Grapes, Wine and Water: Modelling Water Policy Reforms in Australia
CIES Discussion Paper No. 0141
37 Pages Posted: 8 Jan 2002
Date Written: November 2001
The policies, incentives and management practices shaping the future availability, access, use and quality of water have enormous implications for Australia's wine industry. While grapes are a relatively high value, low volume irrigation activity, growers do depend on reliable supplies of good quality water at specific times throughout the year. This paper explores the key factors motivating change in national, regional and local water institutions and examines how the resulting policy reforms effect water markets, water use, and the profitability of grape growers. FEDSA-WATER, a national level CGE model of Australian is used to examine the removal of implicit subsidies on water usage in irrigation industries in New South Wales and Victoria, and the removal of small implicit taxes on usage in South Australia, for the various irrigation industries. A second scenario taxes producers for salinity. In the water pricing reform scenario, there is a redistribution of irrigation activity to South Australia with pricing reforms. There is an overall decline in agricultural output but this is outweighed by the benefit in terms of reduced salinity damage. Similarly, in the case of taxing producers for the full cost of salinity damage, the benefit of reduced salinity outweighs the reduction in national income.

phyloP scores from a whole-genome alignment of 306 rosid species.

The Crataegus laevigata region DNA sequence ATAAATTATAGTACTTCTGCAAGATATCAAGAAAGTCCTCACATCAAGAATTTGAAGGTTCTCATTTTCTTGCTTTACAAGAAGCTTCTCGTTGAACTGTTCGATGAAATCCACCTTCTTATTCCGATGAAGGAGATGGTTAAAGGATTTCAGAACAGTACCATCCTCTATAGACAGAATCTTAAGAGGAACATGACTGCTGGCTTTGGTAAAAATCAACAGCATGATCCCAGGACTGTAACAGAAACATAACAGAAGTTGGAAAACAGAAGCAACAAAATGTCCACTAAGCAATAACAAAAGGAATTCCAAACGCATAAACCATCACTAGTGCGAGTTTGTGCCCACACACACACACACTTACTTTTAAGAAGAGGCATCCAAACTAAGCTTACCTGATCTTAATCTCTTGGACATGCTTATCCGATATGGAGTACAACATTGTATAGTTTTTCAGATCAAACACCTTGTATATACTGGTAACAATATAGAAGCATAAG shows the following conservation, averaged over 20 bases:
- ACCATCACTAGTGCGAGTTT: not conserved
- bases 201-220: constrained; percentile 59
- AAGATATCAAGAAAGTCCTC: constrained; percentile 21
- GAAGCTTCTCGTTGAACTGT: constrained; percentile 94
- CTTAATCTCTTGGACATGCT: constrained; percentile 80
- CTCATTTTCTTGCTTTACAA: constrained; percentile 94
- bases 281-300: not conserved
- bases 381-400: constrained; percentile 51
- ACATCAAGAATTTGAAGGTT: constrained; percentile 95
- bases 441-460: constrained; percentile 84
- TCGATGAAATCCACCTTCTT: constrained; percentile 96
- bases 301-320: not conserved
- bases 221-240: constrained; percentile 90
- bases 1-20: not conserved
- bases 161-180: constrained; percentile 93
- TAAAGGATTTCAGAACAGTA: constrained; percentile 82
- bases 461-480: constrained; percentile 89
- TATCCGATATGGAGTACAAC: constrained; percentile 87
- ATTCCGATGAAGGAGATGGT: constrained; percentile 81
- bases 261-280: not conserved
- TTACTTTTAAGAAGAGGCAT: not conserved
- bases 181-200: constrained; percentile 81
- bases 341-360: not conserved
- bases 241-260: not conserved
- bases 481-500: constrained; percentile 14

Keywords: Water markets, CGE, wine, policy reforms
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